Mine, All Mine
Residents of the Smithsonian National Zoo's Small Animal House got some sweet surprises ahead of the Easter holiday. Keepers prepared special "enrichment" treats for the animals, which can be snacks, toys or simply nicely-scented treats designed to provide a stimulating environment.
A prehensile-tailed porcupine guards a tasty treasure.
These nocturnal, tree-dwelling rodents, native to Central and South America, use their long tails for hanging and grasping.
Everyone Loves Flowers
A saki monkey checks out flowers that may hide a delicious treat.
The monkeys are native to the rainforests of South America, and spend most of their lives high in the trees, where they live in small groups and communicate with high-pitched cries.
A southern three-banded armadillo nestles in among a pile of treats.
Another native of South America, these small, armored mammals use strong front claws to dig for termites and ants. When they are born, these armadillos are the size of a golf ball.
Living on the Edge
A prevost's squirrel excitedly inspects an outsize egg.
Bird eggs are actually part of the regular diet for these strikingly-colored squirrels in their native habitat, lowlands and dense forests in Southeast Asia. Prevost's squirrels also eat fruit, nuts, seeds, flowers, and insects.
Two degus investigate an Easter egg.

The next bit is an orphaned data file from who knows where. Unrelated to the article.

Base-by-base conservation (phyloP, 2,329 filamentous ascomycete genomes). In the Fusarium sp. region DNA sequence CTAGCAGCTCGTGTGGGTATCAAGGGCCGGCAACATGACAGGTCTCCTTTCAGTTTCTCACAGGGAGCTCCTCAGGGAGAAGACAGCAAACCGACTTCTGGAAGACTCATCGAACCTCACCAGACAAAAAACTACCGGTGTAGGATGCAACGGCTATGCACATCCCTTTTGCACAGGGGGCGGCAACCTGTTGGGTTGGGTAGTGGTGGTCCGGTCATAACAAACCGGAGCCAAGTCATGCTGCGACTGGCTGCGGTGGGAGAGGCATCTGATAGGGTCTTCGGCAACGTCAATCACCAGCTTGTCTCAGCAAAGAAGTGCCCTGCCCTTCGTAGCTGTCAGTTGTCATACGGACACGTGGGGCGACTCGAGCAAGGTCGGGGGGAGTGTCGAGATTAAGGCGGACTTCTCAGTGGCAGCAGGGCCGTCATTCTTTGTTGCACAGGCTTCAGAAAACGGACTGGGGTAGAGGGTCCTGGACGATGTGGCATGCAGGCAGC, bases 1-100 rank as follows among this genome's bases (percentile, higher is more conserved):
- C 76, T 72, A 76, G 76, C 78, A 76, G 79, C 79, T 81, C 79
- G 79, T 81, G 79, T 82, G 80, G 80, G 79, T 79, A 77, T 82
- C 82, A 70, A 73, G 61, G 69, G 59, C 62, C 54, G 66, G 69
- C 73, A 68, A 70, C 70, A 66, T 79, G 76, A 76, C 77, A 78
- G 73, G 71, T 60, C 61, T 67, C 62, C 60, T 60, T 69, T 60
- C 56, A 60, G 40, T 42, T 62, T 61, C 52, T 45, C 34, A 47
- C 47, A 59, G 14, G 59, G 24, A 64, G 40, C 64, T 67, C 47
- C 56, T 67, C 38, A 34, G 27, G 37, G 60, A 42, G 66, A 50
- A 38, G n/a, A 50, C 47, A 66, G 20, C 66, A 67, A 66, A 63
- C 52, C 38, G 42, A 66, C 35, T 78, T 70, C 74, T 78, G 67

These Chilean rodents look like oversize gerbils, and grow to about 5 inches (13 centimeters) in length. If a degu is caught by the tail, it will sometimes escape by spinning until the skin comes loose.
A golden lion tamarin curiously checks out an Easter basket.
These Brazilian monkeys live in family groups, and fathers and siblings help out with the little ones. They feed on fruit, insects and small vertebrates.
Very Interesting ...
A meerkat checks out some new decorations.
These small mammals, native to southern Africa, are members of the mongoose family.
Work it, baby.
A meerkat poses with flowers that house some tasty snacks.
Meerkats live in large groups, and feed mostly on insects, but also eat small reptiles and even scorpions.
Hide and Seek
Two naked mole rats dive into an Easter surprise.
These rodents are more closely related to porcupines and guinea pigs than to moles or rats. They are one of only a handful of mammals whose social structure mimics that of bees or termites. A single breeding female, a queen naked mole rat, is attended by breeding males and a host of non-breeding soldier and worker mole rats.
Naked mole rats spend virtually their entire lives in the darkness of their underground burrows. They're native to sub-Saharan Africa, and are known as "sand puppies" in local parlance.